be that an H R Nicholls government would insist on
only non-unionists coming to its councils!
I see we have some journalists attending this conference
over the weekend. I doubt if they will be asked for
a non-ticket show and, for my part, I don't care whether
they do or don't have tickets. I must say, however,
that I am highly delighted that over the weekend some
current and former union officials will be giving papers.
But I return to the building industry. The practice
of 'no ticket no start' has now become highly institutionalised
and no more so than in Victoria. The rules governing
it have been summarised in the little green book. It
is---if you like the Nicene Creed of the building industry.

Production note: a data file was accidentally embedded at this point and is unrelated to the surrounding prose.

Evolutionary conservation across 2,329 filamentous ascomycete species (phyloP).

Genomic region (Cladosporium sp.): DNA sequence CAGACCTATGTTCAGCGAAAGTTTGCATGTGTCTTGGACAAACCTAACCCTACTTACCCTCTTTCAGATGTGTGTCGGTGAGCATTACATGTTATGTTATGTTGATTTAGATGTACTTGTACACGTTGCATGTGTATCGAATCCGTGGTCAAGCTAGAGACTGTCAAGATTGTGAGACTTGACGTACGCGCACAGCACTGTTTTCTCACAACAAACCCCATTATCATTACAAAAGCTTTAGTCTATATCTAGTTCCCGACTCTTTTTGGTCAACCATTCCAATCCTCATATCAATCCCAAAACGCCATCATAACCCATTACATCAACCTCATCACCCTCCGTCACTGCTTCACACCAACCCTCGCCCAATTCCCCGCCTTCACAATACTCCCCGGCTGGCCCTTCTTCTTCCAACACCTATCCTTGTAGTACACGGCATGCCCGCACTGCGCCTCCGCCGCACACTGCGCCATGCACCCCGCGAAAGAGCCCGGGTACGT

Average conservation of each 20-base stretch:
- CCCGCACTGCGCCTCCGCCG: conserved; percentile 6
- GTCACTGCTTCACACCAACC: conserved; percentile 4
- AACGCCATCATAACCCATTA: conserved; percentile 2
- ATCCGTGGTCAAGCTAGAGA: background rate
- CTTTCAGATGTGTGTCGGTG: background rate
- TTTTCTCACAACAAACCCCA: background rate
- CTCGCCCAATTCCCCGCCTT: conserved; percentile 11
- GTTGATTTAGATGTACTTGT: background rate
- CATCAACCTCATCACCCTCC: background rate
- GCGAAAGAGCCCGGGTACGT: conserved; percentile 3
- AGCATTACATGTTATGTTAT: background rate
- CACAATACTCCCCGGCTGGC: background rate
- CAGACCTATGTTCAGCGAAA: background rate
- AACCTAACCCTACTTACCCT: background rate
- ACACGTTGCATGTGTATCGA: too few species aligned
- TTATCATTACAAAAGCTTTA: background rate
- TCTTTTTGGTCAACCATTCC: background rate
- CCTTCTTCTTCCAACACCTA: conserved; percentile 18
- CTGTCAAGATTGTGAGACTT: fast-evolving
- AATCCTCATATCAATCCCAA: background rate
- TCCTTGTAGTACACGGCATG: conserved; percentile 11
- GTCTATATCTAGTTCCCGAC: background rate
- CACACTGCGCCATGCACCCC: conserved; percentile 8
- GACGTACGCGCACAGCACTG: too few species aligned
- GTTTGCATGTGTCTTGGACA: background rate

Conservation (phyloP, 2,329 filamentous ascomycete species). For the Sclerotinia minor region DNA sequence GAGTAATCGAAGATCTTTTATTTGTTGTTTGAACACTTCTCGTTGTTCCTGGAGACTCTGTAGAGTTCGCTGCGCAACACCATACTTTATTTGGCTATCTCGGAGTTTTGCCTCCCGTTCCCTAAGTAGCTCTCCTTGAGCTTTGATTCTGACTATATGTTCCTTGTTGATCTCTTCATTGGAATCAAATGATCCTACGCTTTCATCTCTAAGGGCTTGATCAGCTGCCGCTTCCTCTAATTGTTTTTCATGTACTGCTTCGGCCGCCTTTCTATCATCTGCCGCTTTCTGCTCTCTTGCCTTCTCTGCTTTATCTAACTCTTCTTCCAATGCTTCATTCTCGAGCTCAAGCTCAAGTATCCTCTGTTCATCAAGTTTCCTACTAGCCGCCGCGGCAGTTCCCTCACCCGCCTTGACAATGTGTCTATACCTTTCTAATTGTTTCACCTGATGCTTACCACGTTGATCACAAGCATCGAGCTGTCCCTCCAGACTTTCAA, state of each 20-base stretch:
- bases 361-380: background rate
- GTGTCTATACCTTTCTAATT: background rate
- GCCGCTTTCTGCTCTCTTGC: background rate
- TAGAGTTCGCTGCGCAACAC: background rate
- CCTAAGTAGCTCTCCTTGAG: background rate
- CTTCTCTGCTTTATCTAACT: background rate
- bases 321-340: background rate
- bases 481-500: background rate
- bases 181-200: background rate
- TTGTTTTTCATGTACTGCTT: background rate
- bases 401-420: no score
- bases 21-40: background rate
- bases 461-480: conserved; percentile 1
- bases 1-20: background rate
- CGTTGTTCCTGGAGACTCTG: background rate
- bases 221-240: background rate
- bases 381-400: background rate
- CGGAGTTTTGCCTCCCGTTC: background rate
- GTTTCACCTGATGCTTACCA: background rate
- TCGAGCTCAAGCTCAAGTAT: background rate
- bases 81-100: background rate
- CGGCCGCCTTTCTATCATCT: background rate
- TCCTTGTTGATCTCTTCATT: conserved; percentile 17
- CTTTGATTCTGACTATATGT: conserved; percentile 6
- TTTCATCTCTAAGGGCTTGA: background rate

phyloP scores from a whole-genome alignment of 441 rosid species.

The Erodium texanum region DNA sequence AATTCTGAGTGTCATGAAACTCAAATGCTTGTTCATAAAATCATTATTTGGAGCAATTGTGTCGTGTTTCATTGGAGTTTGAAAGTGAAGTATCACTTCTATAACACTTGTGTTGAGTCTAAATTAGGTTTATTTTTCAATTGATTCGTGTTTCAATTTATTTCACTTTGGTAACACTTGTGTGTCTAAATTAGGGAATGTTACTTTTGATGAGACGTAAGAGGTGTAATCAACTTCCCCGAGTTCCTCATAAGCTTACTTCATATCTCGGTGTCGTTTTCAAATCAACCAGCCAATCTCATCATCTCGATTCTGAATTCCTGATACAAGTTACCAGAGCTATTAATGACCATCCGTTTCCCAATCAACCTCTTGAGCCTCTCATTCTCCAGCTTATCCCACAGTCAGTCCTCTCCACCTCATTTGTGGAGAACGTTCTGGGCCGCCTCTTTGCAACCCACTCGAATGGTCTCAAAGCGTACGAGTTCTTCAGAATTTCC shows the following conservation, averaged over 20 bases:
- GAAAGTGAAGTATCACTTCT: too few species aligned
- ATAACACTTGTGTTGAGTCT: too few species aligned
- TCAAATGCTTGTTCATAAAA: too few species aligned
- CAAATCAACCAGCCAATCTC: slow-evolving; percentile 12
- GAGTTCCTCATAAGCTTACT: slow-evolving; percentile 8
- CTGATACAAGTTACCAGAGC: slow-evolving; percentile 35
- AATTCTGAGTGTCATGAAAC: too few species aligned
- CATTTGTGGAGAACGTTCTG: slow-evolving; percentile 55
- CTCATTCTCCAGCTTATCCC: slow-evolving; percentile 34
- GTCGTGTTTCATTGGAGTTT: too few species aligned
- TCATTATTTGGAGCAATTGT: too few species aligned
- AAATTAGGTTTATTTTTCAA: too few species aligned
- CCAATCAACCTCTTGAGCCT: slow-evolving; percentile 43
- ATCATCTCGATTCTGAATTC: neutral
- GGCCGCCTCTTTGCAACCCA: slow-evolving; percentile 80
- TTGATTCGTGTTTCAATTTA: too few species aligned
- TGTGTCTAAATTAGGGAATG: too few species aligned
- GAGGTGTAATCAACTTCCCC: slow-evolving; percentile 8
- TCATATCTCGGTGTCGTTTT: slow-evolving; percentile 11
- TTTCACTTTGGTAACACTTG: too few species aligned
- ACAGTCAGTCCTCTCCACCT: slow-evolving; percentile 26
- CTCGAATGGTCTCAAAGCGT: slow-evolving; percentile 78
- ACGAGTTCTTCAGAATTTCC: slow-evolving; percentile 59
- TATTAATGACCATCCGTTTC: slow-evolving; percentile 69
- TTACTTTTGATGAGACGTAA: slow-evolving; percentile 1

What the green book says is this.
When a person seeks employment an employer must ask
him for his current financial clear card and tell him
to produce it before starting work. If a union official
finds a person on site who cannot produce such a card,
the man must be sent off the site for 24 hours, or
until he can produce one whichever is the later. All
members of the union to which the person without the
card should belong are entitled to stop work generally
for 24 hours, because a non-ticket holder has been
on site. They are then entitled to full pay for the
stop work, unless the employer can prove to the satisfaction
of the union he was deceived by a false, forged or
Some of you may think this is a rather draconian procedure.
But this is an improvement on the situation which prevailed
prior to 1987. These are considered benign provisions